Silent night. The evening was dark, with the exception of the twinkling starlight and the milky moonbeams. A group of Jewish shepherds rested among the hills just outside of Bethlehem, keeping a vigil over their sheep. Can you hear them? They hum traditional folk songs and talk amongst each other as they prepare to rest and change watch. Besides the occasional bleat of a lamb and the low modulation of their own voices, the night is silent. Lonely. As they spread their mantels on the ground, perhaps they thought of their families; maybe they wistfully wondered what it would be like if they were wealthy, if society deemed them sanitary enough to spare a second glance.
Holy night. Suddenly, with a flash of light, an angel appears before them! A messenger of death? they wonder as they jolt into alertness. A curse is upon us! they surmise as the creature of heaven opens his mouth to speak. “Fear not,” says the angel, hands extended to them like an olive branch of peace. “Fear not. Behold, I bring you good tidings of great joy, which shall be to all people! For unto you, on this very night, a Savior, Christ the Lord is born! Go to the city of David. You will find the Child wrapped in swaddling clothes, lying in a manger.”
The shepherds barely have time to process the birth announcement before a multitude of the heavenly host bursts out of the nothingness, blending their voices– perhaps speaking, perhaps singing– in timbres beyond the imagination of man. “Glory to God in the Highest! And on earth, peace and goodwill toward men!” The shepherds take a step of faith and hasten to the city as the angelic host vanishes as suddenly as they appeared.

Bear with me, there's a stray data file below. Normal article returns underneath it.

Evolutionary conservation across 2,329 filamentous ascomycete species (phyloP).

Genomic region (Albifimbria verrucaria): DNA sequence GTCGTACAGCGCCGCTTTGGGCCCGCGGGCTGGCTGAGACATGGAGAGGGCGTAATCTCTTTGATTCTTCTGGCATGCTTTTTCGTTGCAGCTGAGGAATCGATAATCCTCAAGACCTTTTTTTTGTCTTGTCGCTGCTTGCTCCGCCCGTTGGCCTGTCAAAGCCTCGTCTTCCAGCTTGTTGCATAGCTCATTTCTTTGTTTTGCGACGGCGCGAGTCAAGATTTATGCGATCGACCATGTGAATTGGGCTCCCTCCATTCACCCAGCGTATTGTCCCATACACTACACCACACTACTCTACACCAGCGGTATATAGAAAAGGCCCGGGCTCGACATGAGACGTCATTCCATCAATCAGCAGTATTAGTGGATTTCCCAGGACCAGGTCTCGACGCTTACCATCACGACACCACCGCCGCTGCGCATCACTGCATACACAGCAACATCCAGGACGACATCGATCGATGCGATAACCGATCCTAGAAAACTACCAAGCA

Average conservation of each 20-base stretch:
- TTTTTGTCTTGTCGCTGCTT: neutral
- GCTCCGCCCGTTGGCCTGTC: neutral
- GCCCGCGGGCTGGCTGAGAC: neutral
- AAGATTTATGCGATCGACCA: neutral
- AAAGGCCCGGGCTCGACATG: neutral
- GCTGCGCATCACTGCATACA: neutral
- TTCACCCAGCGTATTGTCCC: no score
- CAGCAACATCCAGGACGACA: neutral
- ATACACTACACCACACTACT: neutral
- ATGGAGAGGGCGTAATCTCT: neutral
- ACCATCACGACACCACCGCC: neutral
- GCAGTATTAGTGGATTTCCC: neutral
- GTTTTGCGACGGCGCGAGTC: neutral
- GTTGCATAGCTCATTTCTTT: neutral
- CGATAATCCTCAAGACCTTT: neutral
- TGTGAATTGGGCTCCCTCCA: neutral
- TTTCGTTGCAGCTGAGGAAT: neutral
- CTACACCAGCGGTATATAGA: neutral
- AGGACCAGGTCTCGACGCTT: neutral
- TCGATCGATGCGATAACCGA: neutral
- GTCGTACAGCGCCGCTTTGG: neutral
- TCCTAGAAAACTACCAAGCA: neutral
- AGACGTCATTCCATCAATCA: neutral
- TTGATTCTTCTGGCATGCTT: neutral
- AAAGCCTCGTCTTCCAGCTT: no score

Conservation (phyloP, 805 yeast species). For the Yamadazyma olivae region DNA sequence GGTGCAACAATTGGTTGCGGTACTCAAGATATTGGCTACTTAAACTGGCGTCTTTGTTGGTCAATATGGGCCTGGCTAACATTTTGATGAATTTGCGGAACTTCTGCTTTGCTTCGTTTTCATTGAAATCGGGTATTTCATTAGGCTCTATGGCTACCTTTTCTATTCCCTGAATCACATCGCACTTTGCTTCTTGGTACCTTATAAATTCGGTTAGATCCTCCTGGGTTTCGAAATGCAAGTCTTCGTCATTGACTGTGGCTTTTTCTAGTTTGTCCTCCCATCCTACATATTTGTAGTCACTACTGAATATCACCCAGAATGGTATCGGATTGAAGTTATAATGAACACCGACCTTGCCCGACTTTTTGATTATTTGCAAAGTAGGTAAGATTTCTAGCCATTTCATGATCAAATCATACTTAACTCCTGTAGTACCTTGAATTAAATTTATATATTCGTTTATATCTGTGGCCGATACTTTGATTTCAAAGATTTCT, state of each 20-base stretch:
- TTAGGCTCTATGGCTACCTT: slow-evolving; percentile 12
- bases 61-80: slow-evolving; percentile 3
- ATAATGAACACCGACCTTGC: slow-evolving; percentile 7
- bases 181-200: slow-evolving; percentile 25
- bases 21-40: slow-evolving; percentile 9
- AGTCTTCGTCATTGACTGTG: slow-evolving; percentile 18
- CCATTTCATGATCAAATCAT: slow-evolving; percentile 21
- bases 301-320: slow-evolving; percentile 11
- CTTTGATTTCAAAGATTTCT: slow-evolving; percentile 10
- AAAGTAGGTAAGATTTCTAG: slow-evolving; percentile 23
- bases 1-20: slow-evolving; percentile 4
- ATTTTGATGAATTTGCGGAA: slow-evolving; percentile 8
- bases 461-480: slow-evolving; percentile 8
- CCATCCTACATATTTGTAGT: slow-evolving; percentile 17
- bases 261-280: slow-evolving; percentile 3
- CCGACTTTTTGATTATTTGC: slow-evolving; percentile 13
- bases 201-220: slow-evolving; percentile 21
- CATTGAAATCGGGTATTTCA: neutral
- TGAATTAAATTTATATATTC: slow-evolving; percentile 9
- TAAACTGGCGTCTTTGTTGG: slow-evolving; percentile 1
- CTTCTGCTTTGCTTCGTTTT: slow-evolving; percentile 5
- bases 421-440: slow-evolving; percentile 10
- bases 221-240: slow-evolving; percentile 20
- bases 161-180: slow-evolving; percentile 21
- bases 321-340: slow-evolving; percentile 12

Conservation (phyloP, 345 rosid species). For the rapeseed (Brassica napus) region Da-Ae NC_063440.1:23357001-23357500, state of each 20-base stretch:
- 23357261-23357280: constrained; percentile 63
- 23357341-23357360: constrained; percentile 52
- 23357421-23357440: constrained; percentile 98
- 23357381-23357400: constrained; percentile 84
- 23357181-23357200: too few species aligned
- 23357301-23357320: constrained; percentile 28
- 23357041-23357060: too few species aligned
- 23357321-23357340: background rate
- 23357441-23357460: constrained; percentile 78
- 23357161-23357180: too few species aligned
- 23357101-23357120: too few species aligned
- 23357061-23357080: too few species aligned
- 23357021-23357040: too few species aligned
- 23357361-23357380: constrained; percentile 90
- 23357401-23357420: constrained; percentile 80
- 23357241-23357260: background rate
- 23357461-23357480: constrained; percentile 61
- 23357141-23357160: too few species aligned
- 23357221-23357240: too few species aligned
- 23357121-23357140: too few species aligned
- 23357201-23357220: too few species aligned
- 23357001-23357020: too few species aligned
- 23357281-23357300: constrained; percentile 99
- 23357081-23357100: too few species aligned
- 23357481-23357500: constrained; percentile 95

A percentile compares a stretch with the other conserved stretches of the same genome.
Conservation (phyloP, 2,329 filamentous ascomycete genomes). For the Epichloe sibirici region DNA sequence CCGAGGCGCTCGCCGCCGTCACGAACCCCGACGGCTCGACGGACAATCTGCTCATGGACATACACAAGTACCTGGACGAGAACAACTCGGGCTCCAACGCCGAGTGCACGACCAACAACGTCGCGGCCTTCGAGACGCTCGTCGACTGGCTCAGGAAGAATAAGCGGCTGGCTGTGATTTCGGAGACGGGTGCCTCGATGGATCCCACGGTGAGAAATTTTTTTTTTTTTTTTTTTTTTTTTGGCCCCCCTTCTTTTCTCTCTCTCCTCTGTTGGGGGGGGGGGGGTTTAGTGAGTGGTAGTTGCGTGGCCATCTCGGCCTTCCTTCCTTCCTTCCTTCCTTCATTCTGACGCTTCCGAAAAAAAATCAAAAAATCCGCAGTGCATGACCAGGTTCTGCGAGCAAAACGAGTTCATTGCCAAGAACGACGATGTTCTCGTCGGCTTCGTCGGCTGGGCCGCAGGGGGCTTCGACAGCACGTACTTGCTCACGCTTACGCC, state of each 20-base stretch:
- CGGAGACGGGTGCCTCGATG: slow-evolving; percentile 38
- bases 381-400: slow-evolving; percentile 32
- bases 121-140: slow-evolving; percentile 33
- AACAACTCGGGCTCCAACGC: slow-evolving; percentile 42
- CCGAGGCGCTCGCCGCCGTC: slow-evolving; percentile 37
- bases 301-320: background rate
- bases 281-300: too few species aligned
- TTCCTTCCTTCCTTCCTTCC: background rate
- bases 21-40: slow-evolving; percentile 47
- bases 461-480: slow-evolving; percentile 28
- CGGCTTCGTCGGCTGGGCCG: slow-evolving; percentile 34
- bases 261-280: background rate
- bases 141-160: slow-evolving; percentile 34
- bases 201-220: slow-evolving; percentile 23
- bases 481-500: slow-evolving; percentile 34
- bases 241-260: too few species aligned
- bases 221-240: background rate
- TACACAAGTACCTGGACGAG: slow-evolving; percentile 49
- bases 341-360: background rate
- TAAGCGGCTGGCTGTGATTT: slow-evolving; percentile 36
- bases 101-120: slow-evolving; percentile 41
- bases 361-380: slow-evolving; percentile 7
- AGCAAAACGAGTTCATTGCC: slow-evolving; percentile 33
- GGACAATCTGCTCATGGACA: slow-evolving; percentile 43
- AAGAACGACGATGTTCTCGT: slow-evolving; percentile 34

All is calm. After what seems like hours of searching, they finally find Him. The Savior! There He is, lying in that stone manger, feebly sheltered from the chill of the night by swaddling clothes. Just as the angel had said. It is calm and quiet as they enter the stable. The child’s mother rests on a makeshift bed of hay, seemingly peaceful despite the less-than-satisfactory conditions. She smiles, quietly giving her assent for the shepherd-men to approach the Baby. They kneel before His sleeping form and worship Him, praising God in their hearts. We are unworthy, murmurs one. My King deserves better, whispers another. Glory to God in the Highest, quotes yet another.
All is bright. Perhaps, as these humble shepherds worshipped at the foot of the manger, baby Jesus stretched his tiny fists and opened His eyes to see the men that prayed to Him. As His bright, beautiful eyes touched each man’s face, they must’ve felt their hearts leap within them. We have looked into the very eyes of GOD!
“Good tidings of great joy, which shall be to all people.” That is what the angel proclaimed. The shepherds that had wished only a few hours ago to be wealthy, to be accepted, suddenly realize they are, here and now. God accepted them; The Lord of heaven and earth sent the announcement of His only begotten Son’s birth to them.
God is no “respecter of persons.” He “giveth to all men liberally.” He loves the entire world, and shuns nobody. The Creator of the universe calls each and every man, woman, and child to Himself. It’s a Gift that doesn’t expire, and we who have accepted His Gift so often fail to be thankful, fail to worship. But why? What excuse do we have when the Lord offers us an equal call, and equal opportunity to come to the manger to pray? This Christmas, take a cue from a group of poor, humble, outcast shepherds, and worship our Emmanuel in the wonder of His birth, in the beauty of His holiness. Christ the Savior is born.
And there were in the same country shepherds abiding in the field, keeping watch over their flock by night. And, lo, the angel of The Lord came upon them, and the glory of The Lord shone round about them: and they were sore afraid. And the angel said unto them, Fear not: for, behold, I bring you good tidings of great joy, which shall be to all people. For unto you is born this day in the city of David a Saviour, which is Christ the Lord. And this shall be a sign unto you; Ye shall find the babe wrapped in swaddling clothes, lying in a manger. And suddenly there was with the angel a multitude of the heavenly host praising God and saying, Glory to God in the highest, and on earth peace, good will toward men. And it came to pass, as the angels were gone away from them into heaven, the shepherds said one to another, Let us now go even unto Bethlehem and see this thing which is come to pass, which the Lord hath made known unto us.